“Without access to basic banking services, many legitimate cannabis businesses are forced to manage sales, payroll, and even tax bills entirely in cash.”
Drug dealers may only accept cash, but those in the legal marijuana industry throughout the U.S. say they want access to and the chance to be regulated by the banking industry so that like other legitimate businesses, business owners and their customers can use credit card services, deposit money in a bank, and more.
The trouble right now is that because marijuana is viewed as an illegal substance on a federal level, federally insured banks are prohibited from knowingly handling any marijuana-related money. But that all may be changing soon.
On Tuesday U.S. Rep. Denny Heck, D-Olympia, Wash., said the federal government’s new guidance for banks and bank regulators will be released “imminently.”
What Heck is referring to is Attorney General Eric Holder’s pledge that the Justice Department and the Treasury Department would issue guidance “very soon” to banks on how they can work with marijuana businesses.
Though the guidance had not been issued by the time of this article’s publication, Heck, a member of House Committee on Financial Services, who along with Congressman Ed Perlmutter of Colorado has pressed for marijuana banking reform, said legal marijuana businesses will be provided with a “full range of banking service, including accepting credit cards, direct depositing payroll checks and more,” under the guidance.
In other words, marijuana-related businesses will no longer be forced to operate on a cash-only basis.
According to the Seattle Times, Heck did not specify when the banking guidance was going to be announced or how he knew it was imminent. The congressman was not available for further comment, and a spokesman for Heck declined to comment further.
For many in the industry, changes to banking regulations are not happening quickly enough.
“Without access to basic banking services, many legitimate cannabis businesses are forced to manage sales, payroll, and even tax bills entirely in cash,” said Aaron Smith, executive director of the National Cannabis Industry Association. “That puts their customers, employees, and fellow community members at completely unnecessary risk.
“Everyone agrees that the situation is untenable; the Treasury Department and the Department of Justice must act and act quickly. The tide of public opinion is turning ever more quickly in support of regulated marijuana markets and, in 2014, at least six states will be implementing new regulations for these markets.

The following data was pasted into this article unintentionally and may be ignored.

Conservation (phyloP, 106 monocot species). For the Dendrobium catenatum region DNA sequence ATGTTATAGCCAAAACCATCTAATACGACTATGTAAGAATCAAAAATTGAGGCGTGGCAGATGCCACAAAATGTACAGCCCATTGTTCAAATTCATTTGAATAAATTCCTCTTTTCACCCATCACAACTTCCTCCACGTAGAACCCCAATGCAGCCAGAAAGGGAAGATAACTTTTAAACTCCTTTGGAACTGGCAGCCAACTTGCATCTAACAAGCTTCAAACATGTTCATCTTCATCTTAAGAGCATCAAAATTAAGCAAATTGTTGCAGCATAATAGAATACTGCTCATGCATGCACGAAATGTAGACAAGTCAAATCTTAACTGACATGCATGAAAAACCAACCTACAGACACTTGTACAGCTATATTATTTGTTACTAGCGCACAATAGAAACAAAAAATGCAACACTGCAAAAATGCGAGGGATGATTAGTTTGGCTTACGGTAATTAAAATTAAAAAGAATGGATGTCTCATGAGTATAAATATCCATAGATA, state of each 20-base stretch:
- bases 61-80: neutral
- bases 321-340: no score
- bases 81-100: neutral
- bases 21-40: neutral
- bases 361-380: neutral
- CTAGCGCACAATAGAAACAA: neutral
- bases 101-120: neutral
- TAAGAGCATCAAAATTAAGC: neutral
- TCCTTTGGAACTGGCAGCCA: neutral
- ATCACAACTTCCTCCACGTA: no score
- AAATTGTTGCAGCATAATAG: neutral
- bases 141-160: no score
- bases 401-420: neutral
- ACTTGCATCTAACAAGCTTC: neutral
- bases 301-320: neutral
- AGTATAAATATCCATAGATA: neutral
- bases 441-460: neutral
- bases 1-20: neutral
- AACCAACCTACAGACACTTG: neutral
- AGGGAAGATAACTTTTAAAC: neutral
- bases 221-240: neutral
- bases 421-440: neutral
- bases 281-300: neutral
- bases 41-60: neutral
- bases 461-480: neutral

“It is long past time for the federal government to stop putting citizens in harm’s way by denying legally recognized businesses access to secure banking services.”
Still, despite all of the excitement from those in the marijuana industry, many larger banks appear unconvinced that the federal government’s word is enough to keep them protected legally.
Rob Rowe, vice-president and senior counsel at the American Banking Association, expressed concern about the federal government issuing a guidance memo instead of rescheduling marijuana, explaining that those in the banking industry are worried if they do decide to partner with those in the budding industry, the DOJ’s decision to tolerate banks’ partnerships with marijuana-related businesses may be a bust.
“Guidance can change in 24 hours. Banks are very leery of the industry,” Rowe said. “One of the things bankers tell me is you never know when a prosecutor will go after banks for violating federal law by aiding and abetting criminal activity.”
Don Childears, CEO of the Colorado Bankers Association, agreed it was concerning that the Treasury Department would only be issuing a guidance, since he says “Banks are responsible to regulators, most of which are independent and uncontrolled by the president’s executive branch.
“The idea of prosecution is nice, but to banks, regulators have the real power,” Childears said.
“The only real solution is an act of Congress, which isn’t likely in the near future, though needed. Elections can bring a change in guidance – and Holder’s directive would be the fourth Department of Justice formal position on marijuana in recent years. Put simply: banks need the permanence of law versus changeable guidance.”